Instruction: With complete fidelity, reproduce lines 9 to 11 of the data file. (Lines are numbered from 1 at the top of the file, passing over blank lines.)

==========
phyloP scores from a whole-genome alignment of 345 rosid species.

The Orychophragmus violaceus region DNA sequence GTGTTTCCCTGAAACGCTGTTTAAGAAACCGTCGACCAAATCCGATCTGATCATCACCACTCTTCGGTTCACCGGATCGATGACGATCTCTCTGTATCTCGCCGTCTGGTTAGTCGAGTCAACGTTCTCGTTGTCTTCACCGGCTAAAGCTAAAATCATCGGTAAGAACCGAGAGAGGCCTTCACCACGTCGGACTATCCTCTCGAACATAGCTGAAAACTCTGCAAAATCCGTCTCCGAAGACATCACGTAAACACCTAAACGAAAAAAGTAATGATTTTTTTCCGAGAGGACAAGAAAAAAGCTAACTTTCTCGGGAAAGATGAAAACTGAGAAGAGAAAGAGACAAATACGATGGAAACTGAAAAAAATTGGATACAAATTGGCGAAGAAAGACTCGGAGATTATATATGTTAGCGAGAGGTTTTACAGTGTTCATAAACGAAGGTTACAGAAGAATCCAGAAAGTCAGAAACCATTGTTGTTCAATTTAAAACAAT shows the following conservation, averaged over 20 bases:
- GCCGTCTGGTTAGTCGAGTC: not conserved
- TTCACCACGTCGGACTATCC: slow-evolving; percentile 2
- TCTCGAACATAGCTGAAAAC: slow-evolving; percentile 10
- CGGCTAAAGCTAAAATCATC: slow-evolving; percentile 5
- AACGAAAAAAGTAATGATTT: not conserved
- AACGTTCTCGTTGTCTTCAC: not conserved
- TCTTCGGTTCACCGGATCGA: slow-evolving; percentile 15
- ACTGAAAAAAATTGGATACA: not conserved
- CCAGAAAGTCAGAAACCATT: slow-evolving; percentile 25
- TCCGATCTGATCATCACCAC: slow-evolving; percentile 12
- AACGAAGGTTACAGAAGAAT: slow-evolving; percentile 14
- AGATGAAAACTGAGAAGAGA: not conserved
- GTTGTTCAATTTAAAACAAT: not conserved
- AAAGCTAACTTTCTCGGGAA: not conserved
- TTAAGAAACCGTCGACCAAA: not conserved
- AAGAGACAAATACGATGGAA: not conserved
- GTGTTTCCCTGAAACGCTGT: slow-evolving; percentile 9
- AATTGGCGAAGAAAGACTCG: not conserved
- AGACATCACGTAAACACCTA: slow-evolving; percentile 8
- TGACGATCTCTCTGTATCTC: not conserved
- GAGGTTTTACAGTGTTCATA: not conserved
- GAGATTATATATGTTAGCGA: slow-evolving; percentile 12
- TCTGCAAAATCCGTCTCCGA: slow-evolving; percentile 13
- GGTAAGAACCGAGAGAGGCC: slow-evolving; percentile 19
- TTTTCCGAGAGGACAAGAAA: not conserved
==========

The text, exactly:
- TCTTCGGTTCACCGGATCGA: slow-evolving; percentile 15
- ACTGAAAAAAATTGGATACA: not conserved
- CCAGAAAGTCAGAAACCATT: slow-evolving; percentile 25